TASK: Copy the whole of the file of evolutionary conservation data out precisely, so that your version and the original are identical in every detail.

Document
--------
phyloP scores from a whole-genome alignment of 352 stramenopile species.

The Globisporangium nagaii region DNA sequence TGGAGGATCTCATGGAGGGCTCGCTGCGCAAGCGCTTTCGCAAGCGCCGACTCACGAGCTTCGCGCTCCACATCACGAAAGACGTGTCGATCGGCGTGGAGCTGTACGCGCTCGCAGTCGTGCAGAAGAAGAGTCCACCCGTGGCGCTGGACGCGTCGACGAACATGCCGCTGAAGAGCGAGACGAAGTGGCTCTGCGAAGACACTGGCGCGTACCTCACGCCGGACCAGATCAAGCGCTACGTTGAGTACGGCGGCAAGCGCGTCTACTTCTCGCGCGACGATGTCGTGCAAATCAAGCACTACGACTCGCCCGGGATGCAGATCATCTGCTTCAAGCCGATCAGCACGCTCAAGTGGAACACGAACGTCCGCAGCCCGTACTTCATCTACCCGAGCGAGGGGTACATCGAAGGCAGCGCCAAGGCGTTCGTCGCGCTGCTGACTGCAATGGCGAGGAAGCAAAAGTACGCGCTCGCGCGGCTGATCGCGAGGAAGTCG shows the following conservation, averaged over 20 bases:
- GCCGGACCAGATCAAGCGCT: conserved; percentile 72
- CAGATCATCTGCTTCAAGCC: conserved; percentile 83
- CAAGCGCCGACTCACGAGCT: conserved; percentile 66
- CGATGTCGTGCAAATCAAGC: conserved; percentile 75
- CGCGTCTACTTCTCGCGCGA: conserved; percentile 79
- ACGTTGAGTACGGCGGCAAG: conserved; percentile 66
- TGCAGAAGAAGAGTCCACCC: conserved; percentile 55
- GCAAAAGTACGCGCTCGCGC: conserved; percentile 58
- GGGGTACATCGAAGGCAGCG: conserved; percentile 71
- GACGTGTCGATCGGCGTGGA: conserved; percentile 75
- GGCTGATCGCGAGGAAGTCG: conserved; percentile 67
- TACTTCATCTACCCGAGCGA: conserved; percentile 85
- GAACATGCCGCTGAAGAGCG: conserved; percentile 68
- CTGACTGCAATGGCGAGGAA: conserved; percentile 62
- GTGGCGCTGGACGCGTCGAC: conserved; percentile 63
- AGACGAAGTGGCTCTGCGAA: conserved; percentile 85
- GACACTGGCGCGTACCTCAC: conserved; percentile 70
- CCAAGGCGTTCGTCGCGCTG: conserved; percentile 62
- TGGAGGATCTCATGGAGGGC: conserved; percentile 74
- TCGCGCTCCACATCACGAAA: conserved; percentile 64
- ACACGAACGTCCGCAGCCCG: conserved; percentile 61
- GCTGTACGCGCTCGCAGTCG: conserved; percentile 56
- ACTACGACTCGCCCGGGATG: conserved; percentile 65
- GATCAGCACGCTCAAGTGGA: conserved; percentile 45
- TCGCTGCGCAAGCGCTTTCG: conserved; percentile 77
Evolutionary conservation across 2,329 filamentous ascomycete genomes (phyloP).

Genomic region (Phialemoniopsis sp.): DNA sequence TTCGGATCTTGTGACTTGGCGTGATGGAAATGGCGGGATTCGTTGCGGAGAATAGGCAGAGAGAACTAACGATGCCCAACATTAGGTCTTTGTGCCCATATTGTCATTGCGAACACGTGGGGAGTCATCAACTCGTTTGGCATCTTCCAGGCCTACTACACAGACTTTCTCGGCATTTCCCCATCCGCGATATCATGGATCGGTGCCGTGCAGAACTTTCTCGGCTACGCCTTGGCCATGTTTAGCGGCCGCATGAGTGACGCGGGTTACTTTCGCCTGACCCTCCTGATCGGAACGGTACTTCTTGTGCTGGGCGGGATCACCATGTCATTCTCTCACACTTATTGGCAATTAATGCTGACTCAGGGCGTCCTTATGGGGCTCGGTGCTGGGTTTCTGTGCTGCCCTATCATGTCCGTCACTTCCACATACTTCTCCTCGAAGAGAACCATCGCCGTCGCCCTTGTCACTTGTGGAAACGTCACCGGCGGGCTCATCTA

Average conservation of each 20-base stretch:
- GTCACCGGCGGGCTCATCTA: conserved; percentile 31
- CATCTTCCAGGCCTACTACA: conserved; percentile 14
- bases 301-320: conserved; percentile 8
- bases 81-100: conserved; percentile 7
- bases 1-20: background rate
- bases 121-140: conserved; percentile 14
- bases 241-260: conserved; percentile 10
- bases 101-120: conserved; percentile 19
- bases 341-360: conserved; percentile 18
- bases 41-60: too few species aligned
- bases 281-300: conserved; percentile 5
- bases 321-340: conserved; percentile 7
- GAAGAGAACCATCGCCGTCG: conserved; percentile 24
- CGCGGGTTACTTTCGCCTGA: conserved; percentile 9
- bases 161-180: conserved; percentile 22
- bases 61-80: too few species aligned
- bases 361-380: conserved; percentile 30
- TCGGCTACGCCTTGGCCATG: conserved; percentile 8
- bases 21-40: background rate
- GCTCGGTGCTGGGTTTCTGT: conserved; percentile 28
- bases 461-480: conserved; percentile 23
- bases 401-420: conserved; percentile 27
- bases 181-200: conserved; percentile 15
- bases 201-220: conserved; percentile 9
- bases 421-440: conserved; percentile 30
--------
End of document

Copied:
phyloP scores from a whole-genome alignment of 352 stramenopile species.

The Globisporangium nagaii region DNA sequence TGGAGGATCTCATGGAGGGCTCGCTGCGCAAGCGCTTTCGCAAGCGCCGACTCACGAGCTTCGCGCTCCACATCACGAAAGACGTGTCGATCGGCGTGGAGCTGTACGCGCTCGCAGTCGTGCAGAAGAAGAGTCCACCCGTGGCGCTGGACGCGTCGACGAACATGCCGCTGAAGAGCGAGACGAAGTGGCTCTGCGAAGACACTGGCGCGTACCTCACGCCGGACCAGATCAAGCGCTACGTTGAGTACGGCGGCAAGCGCGTCTACTTCTCGCGCGACGATGTCGTGCAAATCAAGCACTACGACTCGCCCGGGATGCAGATCATCTGCTTCAAGCCGATCAGCACGCTCAAGTGGAACACGAACGTCCGCAGCCCGTACTTCATCTACCCGAGCGAGGGGTACATCGAAGGCAGCGCCAAGGCGTTCGTCGCGCTGCTGACTGCAATGGCGAGGAAGCAAAAGTACGCGCTCGCGCGGCTGATCGCGAGGAAGTCG shows the following conservation, averaged over 20 bases:
- GCCGGACCAGATCAAGCGCT: conserved; percentile 72
- CAGATCATCTGCTTCAAGCC: conserved; percentile 83
- CAAGCGCCGACTCACGAGCT: conserved; percentile 66
- CGATGTCGTGCAAATCAAGC: conserved; percentile 75
- CGCGTCTACTTCTCGCGCGA: conserved; percentile 79
- ACGTTGAGTACGGCGGCAAG: conserved; percentile 66
- TGCAGAAGAAGAGTCCACCC: conserved; percentile 55
- GCAAAAGTACGCGCTCGCGC: conserved; percentile 58
- GGGGTACATCGAAGGCAGCG: conserved; percentile 71
- GACGTGTCGATCGGCGTGGA: conserved; percentile 75
- GGCTGATCGCGAGGAAGTCG: conserved; percentile 67
- TACTTCATCTACCCGAGCGA: conserved; percentile 85
- GAACATGCCGCTGAAGAGCG: conserved; percentile 68
- CTGACTGCAATGGCGAGGAA: conserved; percentile 62
- GTGGCGCTGGACGCGTCGAC: conserved; percentile 63
- AGACGAAGTGGCTCTGCGAA: conserved; percentile 85
- GACACTGGCGCGTACCTCAC: conserved; percentile 70
- CCAAGGCGTTCGTCGCGCTG: conserved; percentile 62
- TGGAGGATCTCATGGAGGGC: conserved; percentile 74
- TCGCGCTCCACATCACGAAA: conserved; percentile 64
- ACACGAACGTCCGCAGCCCG: conserved; percentile 61
- GCTGTACGCGCTCGCAGTCG: conserved; percentile 56
- ACTACGACTCGCCCGGGATG: conserved; percentile 65
- GATCAGCACGCTCAAGTGGA: conserved; percentile 45
- TCGCTGCGCAAGCGCTTTCG: conserved; percentile 77
Evolutionary conservation across 2,329 filamentous ascomycete genomes (phyloP).

Genomic region (Phialemoniopsis sp.): DNA sequence TTCGGATCTTGTGACTTGGCGTGATGGAAATGGCGGGATTCGTTGCGGAGAATAGGCAGAGAGAACTAACGATGCCCAACATTAGGTCTTTGTGCCCATATTGTCATTGCGAACACGTGGGGAGTCATCAACTCGTTTGGCATCTTCCAGGCCTACTACACAGACTTTCTCGGCATTTCCCCATCCGCGATATCATGGATCGGTGCCGTGCAGAACTTTCTCGGCTACGCCTTGGCCATGTTTAGCGGCCGCATGAGTGACGCGGGTTACTTTCGCCTGACCCTCCTGATCGGAACGGTACTTCTTGTGCTGGGCGGGATCACCATGTCATTCTCTCACACTTATTGGCAATTAATGCTGACTCAGGGCGTCCTTATGGGGCTCGGTGCTGGGTTTCTGTGCTGCCCTATCATGTCCGTCACTTCCACATACTTCTCCTCGAAGAGAACCATCGCCGTCGCCCTTGTCACTTGTGGAAACGTCACCGGCGGGCTCATCTA

Average conservation of each 20-base stretch:
- GTCACCGGCGGGCTCATCTA: conserved; percentile 31
- CATCTTCCAGGCCTACTACA: conserved; percentile 14
- bases 301-320: conserved; percentile 8
- bases 81-100: conserved; percentile 7
- bases 1-20: background rate
- bases 121-140: conserved; percentile 14
- bases 241-260: conserved; percentile 10
- bases 101-120: conserved; percentile 19
- bases 341-360: conserved; percentile 18
- bases 41-60: too few species aligned
- bases 281-300: conserved; percentile 5
- bases 321-340: conserved; percentile 7
- GAAGAGAACCATCGCCGTCG: conserved; percentile 24
- CGCGGGTTACTTTCGCCTGA: conserved; percentile 9
- bases 161-180: conserved; percentile 22
- bases 61-80: too few species aligned
- bases 361-380: conserved; percentile 30
- TCGGCTACGCCTTGGCCATG: conserved; percentile 8
- bases 21-40: background rate
- GCTCGGTGCTGGGTTTCTGT: conserved; percentile 28
- bases 461-480: conserved; percentile 23
- bases 401-420: conserved; percentile 27
- bases 181-200: conserved; percentile 15
- bases 201-220: conserved; percentile 9
- bases 421-440: conserved; percentile 30